Nathaniel Tarn

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Nathaniel Tarn (born 1928 in Paris) is an American poet, essayist, anthropologist, and translator. He was born to a French mother and a British father. He lived in Paris until age 7, then in Belgium (Lycée d’Anvers) until age 11.


Tarn was educated at Clifton College, UK and graduated in history and English from King's College, Cambridge. He returned to Paris and, after some journalism and radio work, discovered anthropology at the Musée de l’Homme, the Ecole des Hautes Etudes and the Collège de France. A Fulbright grant took him to Yale and the University of Chicago where Robert Redfield sent him to Guatemala for his doctoral fieldwork (1951-2).. He completed this work as a graduate student at the London School of Economics (1953-8).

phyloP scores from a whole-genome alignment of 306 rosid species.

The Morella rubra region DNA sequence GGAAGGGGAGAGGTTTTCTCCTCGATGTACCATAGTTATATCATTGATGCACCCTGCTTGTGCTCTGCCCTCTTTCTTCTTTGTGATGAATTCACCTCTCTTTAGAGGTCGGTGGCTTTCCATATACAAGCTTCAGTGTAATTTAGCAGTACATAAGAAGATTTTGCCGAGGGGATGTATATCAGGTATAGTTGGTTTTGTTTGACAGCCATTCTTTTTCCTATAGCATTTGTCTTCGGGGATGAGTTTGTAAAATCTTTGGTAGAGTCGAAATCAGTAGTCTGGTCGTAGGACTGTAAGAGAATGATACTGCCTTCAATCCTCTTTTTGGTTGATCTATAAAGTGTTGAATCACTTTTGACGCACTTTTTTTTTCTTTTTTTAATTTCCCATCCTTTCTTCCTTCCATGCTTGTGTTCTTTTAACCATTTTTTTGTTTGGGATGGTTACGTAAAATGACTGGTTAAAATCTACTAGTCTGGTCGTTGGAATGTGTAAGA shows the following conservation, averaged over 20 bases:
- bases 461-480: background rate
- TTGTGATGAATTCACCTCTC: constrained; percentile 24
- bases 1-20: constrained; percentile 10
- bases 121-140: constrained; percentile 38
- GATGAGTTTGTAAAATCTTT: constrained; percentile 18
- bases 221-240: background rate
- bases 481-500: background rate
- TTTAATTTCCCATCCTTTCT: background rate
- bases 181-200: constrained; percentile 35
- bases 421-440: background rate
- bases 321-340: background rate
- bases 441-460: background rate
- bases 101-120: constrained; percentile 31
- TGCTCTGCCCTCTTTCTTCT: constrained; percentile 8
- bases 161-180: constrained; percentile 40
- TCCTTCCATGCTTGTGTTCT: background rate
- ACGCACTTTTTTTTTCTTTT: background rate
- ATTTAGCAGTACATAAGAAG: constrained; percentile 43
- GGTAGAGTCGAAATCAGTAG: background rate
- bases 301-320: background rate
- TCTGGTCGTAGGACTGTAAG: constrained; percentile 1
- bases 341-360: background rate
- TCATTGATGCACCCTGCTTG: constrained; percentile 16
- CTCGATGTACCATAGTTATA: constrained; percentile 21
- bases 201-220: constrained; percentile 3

He emigrated to the United States in 1970 and taught at American universities.


In 1958, a grant from the Rockefeller Foundation administered by the Royal Institute of International Affairs sent him to Burma for 18 months after which he became Lecturer in South East Asian Anthropology at the School of Oriental and African Studies of the University of London (1960–1967).

Tarn published his first volume of poetry "Old Savage/Young City" with Jonathan Cape, London in 1964; a translation of Pablo Neruda’s “The Heights of Macchu Picchu” in 1968 and began building a new poetry program at Cape. He...
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